We are a community you and I, but it is not rope that holds us together, instead it is water – water that was poured over each of our heads, water through which we obtained eternal life. It is the water that motivates us to serve one another. The water source is full and rich with blessing, but how far do we carry it forth from here? Some of us wear crosses. Most of our family and friends know that we go to church regularly and they may even call us by the title of a Christian. Indeed, we are the body of Christ but we must Be the body of Christ.

There are going to be times when one of us begins to fall. There are going to be times when one of us begins lacking in faith. These are precisely the times when the community that is shaped and connected by water must not be afraid to reach out and take hold of the one who is falling, even if it is uncomfortable, even if not everything is neat and clean.

And we are fairly good at taking care of our own. We are very good at looking out for our fellow members of Bethany Lutheran Church. I have seen you visit the hospitalized, the sick and the shut-ins. I know that you give your money regularly to help the poor. I know that you tend to the children, teaching them the same bible stories that you once learned as a child. Yes, you are very good at serving your fellow members of Bethany, but we are part of something bigger than that.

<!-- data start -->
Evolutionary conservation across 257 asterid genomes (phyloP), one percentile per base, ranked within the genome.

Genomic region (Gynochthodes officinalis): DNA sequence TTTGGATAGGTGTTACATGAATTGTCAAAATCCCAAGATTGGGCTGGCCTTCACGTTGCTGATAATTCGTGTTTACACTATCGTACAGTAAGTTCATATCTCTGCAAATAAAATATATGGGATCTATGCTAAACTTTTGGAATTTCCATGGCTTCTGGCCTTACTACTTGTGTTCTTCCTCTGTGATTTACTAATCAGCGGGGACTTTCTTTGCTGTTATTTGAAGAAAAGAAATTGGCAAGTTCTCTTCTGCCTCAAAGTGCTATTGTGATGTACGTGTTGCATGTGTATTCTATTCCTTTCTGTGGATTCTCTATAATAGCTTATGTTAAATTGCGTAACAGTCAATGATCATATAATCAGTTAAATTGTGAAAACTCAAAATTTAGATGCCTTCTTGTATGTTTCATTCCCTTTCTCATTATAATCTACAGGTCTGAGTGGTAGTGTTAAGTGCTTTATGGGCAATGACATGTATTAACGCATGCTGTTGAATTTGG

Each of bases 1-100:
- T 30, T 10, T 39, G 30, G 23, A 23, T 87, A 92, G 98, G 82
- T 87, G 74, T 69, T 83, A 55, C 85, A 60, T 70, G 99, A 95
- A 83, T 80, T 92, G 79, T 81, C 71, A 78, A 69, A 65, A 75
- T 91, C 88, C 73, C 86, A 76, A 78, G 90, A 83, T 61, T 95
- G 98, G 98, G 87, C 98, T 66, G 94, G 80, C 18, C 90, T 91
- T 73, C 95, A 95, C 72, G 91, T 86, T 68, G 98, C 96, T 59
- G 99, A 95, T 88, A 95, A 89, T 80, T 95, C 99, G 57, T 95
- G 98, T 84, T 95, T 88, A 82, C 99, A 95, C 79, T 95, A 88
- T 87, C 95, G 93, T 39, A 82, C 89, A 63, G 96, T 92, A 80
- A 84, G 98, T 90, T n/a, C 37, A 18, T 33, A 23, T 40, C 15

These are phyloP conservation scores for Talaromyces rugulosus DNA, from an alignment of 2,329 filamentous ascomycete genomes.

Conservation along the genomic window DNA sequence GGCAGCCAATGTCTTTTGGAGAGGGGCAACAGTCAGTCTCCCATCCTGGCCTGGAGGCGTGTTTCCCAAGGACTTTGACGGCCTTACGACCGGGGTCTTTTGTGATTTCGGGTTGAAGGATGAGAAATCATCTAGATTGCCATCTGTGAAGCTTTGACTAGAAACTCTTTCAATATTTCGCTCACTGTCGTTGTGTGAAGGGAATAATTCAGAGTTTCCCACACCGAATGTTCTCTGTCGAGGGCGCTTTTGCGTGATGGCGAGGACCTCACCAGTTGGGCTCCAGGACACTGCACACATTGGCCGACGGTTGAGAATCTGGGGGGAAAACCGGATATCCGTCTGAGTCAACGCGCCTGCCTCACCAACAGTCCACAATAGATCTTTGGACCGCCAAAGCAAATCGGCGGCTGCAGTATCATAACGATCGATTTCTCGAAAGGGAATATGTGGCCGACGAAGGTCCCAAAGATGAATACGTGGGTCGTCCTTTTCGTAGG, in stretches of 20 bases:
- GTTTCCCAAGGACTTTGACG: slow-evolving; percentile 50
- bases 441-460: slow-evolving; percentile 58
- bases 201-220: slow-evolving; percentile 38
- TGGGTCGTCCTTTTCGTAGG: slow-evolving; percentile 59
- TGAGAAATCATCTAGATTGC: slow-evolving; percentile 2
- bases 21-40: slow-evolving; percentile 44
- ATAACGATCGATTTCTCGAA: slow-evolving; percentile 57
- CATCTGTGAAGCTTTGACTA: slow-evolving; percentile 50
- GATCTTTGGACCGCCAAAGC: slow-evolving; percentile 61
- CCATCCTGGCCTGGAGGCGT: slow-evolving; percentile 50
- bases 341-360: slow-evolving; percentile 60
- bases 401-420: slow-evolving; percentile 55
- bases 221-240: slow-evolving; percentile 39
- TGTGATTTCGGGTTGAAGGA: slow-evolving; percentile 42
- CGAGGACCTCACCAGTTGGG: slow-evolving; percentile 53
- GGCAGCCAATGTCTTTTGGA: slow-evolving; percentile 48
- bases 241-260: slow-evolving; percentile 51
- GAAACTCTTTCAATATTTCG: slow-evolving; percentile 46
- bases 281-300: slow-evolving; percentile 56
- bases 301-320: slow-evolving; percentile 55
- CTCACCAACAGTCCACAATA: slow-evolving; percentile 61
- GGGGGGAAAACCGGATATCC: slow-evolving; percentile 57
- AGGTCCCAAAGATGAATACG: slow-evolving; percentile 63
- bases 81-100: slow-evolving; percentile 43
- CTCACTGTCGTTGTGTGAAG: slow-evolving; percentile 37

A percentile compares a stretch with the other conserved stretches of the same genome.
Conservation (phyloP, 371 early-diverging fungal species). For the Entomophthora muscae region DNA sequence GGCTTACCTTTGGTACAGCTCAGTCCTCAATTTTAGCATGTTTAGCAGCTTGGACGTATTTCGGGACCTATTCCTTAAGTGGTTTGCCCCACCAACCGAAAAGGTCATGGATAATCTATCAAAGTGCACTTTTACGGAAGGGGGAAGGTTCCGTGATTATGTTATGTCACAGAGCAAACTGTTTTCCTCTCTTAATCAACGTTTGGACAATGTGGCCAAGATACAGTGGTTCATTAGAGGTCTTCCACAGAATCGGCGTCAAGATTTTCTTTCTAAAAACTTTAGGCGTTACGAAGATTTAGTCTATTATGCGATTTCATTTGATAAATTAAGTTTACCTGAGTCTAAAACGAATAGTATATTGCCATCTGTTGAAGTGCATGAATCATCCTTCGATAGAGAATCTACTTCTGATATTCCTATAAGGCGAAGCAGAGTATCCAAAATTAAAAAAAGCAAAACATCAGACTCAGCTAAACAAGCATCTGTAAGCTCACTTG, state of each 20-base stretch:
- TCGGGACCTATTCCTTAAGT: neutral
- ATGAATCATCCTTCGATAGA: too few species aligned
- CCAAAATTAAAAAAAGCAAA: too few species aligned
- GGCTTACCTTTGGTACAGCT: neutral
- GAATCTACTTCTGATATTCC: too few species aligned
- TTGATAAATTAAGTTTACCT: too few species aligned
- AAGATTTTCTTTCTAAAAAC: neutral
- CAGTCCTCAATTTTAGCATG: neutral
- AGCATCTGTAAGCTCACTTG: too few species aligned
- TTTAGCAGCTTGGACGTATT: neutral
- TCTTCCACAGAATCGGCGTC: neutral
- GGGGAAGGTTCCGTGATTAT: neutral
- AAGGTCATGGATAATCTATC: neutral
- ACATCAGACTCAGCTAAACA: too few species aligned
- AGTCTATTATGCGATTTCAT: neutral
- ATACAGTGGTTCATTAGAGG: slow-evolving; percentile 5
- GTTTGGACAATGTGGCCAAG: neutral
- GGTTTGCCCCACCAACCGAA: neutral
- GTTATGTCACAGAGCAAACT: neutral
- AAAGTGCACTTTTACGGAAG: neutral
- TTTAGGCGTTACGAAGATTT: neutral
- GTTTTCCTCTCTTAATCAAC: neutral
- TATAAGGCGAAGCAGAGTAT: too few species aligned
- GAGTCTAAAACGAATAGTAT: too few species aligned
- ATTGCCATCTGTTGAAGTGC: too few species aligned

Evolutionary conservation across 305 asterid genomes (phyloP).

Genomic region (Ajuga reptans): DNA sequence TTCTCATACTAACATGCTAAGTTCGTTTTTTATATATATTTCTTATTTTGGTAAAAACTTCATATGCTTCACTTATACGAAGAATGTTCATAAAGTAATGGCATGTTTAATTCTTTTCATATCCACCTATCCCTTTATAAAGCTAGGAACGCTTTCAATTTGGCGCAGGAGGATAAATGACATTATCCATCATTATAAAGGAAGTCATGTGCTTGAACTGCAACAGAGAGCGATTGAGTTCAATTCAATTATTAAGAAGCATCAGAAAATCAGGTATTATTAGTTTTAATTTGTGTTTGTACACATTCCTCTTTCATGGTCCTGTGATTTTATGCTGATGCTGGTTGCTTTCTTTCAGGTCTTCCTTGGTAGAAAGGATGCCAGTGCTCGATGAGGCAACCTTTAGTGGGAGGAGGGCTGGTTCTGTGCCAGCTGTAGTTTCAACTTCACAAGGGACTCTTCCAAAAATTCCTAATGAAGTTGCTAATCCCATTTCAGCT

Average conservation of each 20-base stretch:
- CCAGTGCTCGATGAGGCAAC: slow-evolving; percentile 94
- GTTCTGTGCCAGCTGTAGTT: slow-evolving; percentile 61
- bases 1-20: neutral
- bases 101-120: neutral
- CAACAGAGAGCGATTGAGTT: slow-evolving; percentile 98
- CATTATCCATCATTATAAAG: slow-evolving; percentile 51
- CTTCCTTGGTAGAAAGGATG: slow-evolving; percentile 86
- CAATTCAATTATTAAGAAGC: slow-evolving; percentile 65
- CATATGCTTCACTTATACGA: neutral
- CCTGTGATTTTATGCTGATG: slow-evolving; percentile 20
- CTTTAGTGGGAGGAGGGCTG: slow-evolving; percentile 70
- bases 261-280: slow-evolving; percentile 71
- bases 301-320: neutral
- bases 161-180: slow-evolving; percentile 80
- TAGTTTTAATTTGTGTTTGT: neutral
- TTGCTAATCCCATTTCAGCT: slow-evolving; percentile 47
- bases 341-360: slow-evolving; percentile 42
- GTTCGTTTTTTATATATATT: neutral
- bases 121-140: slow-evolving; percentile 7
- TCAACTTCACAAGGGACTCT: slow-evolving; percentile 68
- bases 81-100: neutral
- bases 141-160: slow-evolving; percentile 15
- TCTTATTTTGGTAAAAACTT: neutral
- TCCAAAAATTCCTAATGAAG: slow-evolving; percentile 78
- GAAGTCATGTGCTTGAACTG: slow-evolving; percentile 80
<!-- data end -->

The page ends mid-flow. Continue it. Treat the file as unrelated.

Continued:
The church is not a clubhouse that you visit to hang out, for the church is much larger than these eight walls. The mission of the church must be never-ending for its very mission includes the entire world. There are many people in the world who do not know what Christianity is. Even worse, there are many people in this country who have rarely stepped foot into a church and yet who think they know what Christianity is. We can tell others that we are Christians, yes. But it is not enough unless we show them. Show others what your faith means through your service in the world. For Jesus has set each of us as an example, and instructs us on this every night to wash one another’s feet.

Whenever we are not gathered to worship and pray in church, let us live as a servant to everyone we encounter for the waters encompass all of God’s creation. Let us each live as the servant that God has created us to be. We cannot shy away from those who are imperfect or weak or lack in faith for they are the ones that need us most. The ones who are marginalized and alone are among those whom Jesus has commanded us to love and serve as our brothers and sisters in Christ.